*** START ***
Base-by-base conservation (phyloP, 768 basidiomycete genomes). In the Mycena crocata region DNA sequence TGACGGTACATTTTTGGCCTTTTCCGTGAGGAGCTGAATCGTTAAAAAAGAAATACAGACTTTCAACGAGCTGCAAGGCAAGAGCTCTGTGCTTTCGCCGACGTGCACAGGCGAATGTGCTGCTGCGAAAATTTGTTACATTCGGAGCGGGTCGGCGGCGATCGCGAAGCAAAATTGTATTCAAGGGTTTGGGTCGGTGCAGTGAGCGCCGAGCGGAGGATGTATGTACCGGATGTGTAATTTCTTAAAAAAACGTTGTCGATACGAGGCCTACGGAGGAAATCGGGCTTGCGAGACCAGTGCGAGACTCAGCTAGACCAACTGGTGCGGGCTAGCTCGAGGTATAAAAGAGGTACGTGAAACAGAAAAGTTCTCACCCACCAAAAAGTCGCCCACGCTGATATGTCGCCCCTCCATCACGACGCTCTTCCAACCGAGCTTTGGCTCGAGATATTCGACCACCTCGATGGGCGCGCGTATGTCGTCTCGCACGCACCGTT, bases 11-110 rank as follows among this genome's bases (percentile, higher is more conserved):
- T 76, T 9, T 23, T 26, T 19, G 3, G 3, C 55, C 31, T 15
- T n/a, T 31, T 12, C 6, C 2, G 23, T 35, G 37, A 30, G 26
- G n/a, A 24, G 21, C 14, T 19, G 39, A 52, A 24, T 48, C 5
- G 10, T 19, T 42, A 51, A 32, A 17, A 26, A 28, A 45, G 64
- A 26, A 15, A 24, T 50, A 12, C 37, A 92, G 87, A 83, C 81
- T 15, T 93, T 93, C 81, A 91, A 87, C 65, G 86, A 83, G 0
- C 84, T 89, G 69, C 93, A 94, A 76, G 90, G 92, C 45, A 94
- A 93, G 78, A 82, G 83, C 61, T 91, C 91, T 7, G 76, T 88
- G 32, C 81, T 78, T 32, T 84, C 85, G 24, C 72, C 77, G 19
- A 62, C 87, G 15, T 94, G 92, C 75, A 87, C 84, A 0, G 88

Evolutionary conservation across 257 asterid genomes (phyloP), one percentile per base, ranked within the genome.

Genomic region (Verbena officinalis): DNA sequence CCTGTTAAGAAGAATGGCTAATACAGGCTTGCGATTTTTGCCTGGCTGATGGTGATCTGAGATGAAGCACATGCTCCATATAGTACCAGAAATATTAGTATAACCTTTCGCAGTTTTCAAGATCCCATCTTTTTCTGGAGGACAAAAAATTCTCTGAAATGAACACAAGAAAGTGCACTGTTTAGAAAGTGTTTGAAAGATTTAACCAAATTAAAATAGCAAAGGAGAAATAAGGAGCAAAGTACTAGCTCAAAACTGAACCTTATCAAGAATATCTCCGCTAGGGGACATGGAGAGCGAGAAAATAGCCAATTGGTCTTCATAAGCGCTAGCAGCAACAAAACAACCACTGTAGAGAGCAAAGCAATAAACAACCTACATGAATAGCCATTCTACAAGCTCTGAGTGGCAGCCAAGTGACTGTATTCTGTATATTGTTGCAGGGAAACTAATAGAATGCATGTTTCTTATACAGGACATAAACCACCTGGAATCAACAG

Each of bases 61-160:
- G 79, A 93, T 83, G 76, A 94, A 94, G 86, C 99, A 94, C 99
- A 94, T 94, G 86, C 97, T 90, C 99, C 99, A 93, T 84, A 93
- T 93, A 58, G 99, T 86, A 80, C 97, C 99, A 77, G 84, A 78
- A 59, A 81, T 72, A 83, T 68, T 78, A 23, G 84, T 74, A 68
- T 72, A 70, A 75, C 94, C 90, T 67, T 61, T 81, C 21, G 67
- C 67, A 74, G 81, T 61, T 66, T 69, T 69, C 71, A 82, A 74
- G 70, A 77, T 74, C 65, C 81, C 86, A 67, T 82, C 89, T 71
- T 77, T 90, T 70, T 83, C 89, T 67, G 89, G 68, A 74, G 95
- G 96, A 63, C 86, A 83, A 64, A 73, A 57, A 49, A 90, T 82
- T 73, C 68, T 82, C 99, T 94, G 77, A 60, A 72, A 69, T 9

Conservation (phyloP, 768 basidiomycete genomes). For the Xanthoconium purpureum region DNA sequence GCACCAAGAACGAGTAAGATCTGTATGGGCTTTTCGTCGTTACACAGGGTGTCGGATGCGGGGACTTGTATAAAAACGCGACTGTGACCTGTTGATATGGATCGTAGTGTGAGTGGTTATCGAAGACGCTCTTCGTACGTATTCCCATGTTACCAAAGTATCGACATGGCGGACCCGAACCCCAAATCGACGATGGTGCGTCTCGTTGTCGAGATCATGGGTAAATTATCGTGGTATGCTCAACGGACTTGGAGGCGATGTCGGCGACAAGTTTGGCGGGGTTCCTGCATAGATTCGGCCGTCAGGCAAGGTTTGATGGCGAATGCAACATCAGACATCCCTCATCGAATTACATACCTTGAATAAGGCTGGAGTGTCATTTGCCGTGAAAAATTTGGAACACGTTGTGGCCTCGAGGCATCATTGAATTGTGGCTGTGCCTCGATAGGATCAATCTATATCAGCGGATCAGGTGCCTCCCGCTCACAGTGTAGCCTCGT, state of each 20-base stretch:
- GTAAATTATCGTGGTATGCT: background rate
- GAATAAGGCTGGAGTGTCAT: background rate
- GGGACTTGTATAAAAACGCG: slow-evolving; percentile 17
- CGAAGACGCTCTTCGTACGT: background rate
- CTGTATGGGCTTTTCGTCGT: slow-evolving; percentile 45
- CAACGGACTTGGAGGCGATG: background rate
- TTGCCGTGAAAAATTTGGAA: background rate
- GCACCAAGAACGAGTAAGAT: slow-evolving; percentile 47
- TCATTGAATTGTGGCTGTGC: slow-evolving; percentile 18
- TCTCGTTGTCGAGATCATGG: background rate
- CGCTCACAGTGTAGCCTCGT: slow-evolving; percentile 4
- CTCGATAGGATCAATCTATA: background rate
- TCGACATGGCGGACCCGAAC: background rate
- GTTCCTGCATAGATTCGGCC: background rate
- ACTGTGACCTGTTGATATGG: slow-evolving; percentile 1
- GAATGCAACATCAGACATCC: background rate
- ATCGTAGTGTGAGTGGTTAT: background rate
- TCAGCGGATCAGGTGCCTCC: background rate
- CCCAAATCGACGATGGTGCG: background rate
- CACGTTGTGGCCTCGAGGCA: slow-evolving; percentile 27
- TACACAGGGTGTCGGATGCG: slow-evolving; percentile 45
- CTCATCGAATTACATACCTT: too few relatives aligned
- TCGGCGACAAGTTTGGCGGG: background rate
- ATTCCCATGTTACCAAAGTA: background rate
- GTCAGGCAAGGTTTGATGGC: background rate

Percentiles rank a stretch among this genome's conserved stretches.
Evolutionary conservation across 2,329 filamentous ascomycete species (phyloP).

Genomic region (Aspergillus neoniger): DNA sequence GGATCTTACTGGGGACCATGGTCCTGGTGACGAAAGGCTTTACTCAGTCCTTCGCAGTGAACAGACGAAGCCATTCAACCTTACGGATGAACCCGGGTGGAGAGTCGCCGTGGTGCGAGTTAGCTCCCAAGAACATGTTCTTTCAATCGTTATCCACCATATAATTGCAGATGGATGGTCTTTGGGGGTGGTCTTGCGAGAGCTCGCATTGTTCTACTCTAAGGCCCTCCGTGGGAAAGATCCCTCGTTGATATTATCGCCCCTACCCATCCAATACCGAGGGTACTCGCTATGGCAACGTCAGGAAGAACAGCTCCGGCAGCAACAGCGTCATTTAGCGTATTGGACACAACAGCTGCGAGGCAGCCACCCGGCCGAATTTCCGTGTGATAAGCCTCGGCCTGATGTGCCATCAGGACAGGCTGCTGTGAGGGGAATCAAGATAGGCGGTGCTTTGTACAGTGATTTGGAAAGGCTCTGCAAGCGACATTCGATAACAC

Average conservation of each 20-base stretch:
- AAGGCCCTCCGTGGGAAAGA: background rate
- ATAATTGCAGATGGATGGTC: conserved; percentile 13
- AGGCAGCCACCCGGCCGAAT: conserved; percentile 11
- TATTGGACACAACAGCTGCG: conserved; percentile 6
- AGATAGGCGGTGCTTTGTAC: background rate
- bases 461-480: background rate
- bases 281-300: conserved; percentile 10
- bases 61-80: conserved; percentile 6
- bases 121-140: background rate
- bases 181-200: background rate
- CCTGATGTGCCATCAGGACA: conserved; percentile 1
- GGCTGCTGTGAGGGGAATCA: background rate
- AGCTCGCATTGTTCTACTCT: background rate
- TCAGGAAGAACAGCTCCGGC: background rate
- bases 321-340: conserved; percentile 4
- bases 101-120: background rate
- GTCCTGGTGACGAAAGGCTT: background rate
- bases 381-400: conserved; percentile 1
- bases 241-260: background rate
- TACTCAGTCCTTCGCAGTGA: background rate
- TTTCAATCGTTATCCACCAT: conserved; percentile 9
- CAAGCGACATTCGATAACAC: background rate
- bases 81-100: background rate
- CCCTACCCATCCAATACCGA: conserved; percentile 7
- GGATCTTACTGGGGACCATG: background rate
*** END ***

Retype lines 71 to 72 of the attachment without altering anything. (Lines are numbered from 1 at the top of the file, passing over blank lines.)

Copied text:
- GTCCTGGTGACGAAAGGCTT: background rate
- bases 381-400: conserved; percentile 1